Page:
work properly for it to be practical for any corporate IT department to
banish it.

Dan.


--
Daniel Dyer
http://www.dandyer.co.uk
 
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Roedy Green
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      03-20-2006
On Mon, 20 Mar 2006 19:29:36 -0000, "Daniel Dyer"
<(E-Mail Removed)> wrote, quoted or indirectly
quoted someone who said :

>Extremely unlikely. If security problems exist they will be patched
>somehow. There are far too many sites that rely on JavaScript in order to
>work properly for it to be practical for any corporate IT department to
>banish it.


JavaScript installs software. If you take that away from it, a lot
will stop working.
--
Canadian Mind Products, Roedy Green.
http://mindprod.com Java custom programming, consulting and coaching.
 
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David Segall
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      03-21-2006
Roedy Green <(E-Mail Removed) > wrote:

>It is only a matter of time until a big security scare pulls
>JavaScript from corporate desktops. Then where will everyone be who
>built their houses on the JavaScript sand?

How do you justify this assertion? JavaScript does not provide any way
to alter the file system or gain net access which are the most likely
causes of trouble.

It has not yet happened and I don't doubt that many clever people have
worked on it. Meanwhile, browsers have been hardened against several
other attacks on privacy and security.

JavaScript may be involved in a "big security scare" for the same
reasons of convenience and responsiveness that makes it used in other
applications. I can't see how it will be the cause of the problem.
 
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David Segall
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      03-21-2006
(E-Mail Removed) wrote:

>
> I have started studying an Ajax book I bought. It occured to me to ask
>if Ajax could have found a niche that Java doesn't have and if that
>could develop into a new technology or paradigm ? I have studied java
>and applets a bit, but it seems to me that Ajax is doing something that
>java never was designed to do (except with a plug in etc) and that Ajax
>is possibly moving twards a new web technology. Will Java also move in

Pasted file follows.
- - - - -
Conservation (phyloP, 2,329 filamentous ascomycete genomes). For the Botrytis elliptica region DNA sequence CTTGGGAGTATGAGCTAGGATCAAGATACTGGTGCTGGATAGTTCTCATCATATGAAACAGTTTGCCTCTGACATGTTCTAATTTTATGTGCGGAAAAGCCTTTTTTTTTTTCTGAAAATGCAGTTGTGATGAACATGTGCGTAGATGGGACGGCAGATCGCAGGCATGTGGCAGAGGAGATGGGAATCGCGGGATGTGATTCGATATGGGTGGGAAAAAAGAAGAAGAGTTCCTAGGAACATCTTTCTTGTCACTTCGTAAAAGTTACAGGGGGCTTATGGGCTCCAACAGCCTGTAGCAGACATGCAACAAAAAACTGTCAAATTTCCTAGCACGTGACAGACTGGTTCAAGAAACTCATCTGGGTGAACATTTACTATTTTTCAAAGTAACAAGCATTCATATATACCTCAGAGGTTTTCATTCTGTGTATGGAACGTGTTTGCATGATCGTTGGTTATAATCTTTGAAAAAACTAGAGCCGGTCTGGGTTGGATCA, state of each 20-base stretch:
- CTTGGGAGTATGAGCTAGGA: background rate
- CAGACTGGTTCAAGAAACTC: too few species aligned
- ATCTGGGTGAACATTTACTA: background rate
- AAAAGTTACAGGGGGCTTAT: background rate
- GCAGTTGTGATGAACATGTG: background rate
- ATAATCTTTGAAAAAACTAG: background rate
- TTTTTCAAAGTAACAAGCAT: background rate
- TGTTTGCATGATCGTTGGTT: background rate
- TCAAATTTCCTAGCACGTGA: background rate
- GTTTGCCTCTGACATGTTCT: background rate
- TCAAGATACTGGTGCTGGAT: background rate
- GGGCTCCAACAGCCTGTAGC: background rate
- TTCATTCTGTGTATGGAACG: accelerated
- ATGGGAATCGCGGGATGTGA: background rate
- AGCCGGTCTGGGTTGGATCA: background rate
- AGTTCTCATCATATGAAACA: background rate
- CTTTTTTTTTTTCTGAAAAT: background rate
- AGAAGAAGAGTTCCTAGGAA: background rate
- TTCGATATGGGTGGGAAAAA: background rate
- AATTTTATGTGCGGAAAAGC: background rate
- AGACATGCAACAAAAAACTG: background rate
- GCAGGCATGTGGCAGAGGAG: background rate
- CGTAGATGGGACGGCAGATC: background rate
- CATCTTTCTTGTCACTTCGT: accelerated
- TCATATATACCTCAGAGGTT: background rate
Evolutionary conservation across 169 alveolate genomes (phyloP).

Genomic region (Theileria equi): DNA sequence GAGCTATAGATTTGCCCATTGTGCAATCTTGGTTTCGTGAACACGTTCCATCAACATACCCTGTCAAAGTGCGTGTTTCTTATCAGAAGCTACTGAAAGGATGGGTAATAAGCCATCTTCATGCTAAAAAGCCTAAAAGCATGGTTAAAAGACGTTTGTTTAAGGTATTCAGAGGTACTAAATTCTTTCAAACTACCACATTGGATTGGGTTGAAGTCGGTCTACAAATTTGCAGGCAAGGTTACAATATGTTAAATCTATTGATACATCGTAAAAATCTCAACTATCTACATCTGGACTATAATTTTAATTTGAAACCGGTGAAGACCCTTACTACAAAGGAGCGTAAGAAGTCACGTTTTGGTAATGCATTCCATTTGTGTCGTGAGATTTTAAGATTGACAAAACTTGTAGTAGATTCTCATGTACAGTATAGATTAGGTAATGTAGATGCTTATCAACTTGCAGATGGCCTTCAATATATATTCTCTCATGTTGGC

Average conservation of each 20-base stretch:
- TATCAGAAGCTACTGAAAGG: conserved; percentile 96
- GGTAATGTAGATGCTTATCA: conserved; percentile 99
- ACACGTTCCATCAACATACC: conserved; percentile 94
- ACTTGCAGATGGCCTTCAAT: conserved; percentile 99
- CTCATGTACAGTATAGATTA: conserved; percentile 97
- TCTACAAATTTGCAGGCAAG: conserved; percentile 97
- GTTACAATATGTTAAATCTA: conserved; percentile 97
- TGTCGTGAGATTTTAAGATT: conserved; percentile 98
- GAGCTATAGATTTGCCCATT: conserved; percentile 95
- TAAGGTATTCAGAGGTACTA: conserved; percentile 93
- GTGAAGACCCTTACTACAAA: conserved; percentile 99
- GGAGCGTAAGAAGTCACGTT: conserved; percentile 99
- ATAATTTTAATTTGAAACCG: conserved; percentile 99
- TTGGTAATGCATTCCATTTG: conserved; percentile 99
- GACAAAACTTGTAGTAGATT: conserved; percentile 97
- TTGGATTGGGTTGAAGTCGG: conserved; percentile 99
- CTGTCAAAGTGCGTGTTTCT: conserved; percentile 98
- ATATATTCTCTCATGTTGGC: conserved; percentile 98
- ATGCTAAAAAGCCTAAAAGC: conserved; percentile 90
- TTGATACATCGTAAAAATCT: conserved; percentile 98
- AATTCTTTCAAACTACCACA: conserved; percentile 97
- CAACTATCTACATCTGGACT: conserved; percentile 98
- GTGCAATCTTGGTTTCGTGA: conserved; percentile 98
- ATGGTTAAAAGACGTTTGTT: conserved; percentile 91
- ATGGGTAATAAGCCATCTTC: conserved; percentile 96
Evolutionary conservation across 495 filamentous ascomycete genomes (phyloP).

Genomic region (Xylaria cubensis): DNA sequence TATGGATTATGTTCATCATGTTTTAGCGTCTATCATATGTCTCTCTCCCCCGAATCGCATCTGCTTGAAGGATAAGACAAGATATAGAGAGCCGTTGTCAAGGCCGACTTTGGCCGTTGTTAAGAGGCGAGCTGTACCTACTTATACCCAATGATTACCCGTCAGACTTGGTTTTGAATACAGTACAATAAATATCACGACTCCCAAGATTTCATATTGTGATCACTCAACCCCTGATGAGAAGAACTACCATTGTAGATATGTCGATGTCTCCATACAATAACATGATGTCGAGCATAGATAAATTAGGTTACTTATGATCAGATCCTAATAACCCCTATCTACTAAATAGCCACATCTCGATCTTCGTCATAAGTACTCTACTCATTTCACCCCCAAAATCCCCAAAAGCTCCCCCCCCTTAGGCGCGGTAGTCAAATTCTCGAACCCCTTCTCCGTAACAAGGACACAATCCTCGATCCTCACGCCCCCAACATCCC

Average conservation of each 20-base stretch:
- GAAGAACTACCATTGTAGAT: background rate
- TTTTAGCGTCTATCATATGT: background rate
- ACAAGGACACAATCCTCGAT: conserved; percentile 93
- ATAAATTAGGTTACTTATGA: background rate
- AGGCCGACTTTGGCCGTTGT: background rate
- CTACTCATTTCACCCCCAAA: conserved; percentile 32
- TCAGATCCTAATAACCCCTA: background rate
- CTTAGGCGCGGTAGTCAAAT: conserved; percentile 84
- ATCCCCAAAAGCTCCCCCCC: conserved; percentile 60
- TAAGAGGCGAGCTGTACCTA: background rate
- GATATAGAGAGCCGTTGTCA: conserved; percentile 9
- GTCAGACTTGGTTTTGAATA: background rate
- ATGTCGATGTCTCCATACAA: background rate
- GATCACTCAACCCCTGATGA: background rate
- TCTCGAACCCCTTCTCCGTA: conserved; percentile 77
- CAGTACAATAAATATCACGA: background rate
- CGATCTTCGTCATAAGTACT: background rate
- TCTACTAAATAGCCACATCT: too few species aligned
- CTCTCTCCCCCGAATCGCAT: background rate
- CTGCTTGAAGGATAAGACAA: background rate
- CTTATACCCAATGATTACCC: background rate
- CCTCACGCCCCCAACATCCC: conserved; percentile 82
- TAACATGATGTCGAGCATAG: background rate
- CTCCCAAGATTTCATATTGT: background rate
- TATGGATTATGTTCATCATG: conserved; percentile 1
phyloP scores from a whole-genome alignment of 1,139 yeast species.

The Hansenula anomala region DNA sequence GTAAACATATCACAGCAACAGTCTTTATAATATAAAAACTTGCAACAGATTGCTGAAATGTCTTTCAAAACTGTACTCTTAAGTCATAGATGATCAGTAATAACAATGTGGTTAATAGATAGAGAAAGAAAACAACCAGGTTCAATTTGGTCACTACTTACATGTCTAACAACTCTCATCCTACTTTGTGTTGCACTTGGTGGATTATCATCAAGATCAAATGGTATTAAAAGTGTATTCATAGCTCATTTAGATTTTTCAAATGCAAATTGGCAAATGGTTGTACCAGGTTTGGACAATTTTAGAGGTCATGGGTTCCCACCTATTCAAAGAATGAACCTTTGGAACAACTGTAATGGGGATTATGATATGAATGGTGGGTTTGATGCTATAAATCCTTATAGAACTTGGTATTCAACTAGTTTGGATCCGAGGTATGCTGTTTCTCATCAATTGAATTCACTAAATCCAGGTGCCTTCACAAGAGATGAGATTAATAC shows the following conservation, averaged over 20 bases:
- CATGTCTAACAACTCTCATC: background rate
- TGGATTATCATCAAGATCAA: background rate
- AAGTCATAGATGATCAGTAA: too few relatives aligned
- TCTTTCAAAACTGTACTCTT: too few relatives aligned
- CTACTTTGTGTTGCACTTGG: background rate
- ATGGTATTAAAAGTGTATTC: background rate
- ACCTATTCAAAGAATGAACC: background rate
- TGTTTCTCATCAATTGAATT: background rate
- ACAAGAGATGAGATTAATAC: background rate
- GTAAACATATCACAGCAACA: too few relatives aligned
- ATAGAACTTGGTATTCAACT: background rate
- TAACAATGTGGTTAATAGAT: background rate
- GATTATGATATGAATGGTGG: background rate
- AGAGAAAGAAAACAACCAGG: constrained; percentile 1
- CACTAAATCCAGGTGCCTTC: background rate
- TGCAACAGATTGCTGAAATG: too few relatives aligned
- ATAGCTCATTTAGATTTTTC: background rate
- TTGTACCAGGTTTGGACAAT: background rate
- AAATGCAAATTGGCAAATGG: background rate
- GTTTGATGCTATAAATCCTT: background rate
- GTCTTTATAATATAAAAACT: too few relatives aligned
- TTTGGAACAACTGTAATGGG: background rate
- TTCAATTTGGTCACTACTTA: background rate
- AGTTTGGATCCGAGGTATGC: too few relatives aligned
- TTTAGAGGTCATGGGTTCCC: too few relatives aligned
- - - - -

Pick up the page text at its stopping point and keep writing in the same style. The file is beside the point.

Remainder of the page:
>that direction ?
>Might future versions of IE allow applets without a plug in or would
>Micros Soft try to prevent that ?

Microsoft are fully supporting Ajax. So much so that they have renamed
it Atlas <http://atlas.asp.net/> and, no doubt, are working on ways to
make it totally incompatible with J2EE Application Servers. Meanwhile,
they claim it is "Based on existing standards DHTML, JScript,
XMLHttp, CSS, etc.".
 
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Roedy Green
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      03-21-2006
On Tue, 21 Mar 2006 15:36:39 GMT, David Segall <(E-Mail Removed)>
wrote, quoted or indirectly quoted someone who said :

>JavaScript does not provide any way
>to alter the file system or gain net access which are the most likely
>causes of trouble.


You are saying that JavaScript has a sandbox like Java? How then do
so many programs install themselves with it?
--
Canadian Mind Products, Roedy Green.
http://mindprod.com Java custom programming, consulting and coaching.
 
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Timo Stamm
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      03-21-2006
Roedy Green schrieb:
> On Tue, 21 Mar 2006 15:36:39 GMT, David Segall <(E-Mail Removed)>
> wrote, quoted or indirectly quoted someone who said :
>
>> JavaScript does not provide any way
>> to alter the file system or gain net access which are the most likely
>> causes of trouble.

>
> You are saying that JavaScript has a sandbox like Java? How then do
> so many programs install themselves with it?


JavaScript is ECMA262 + DOM. These specs do not define any methods for
file system access.

You can't install anything using JavaScript on a web site.


Timo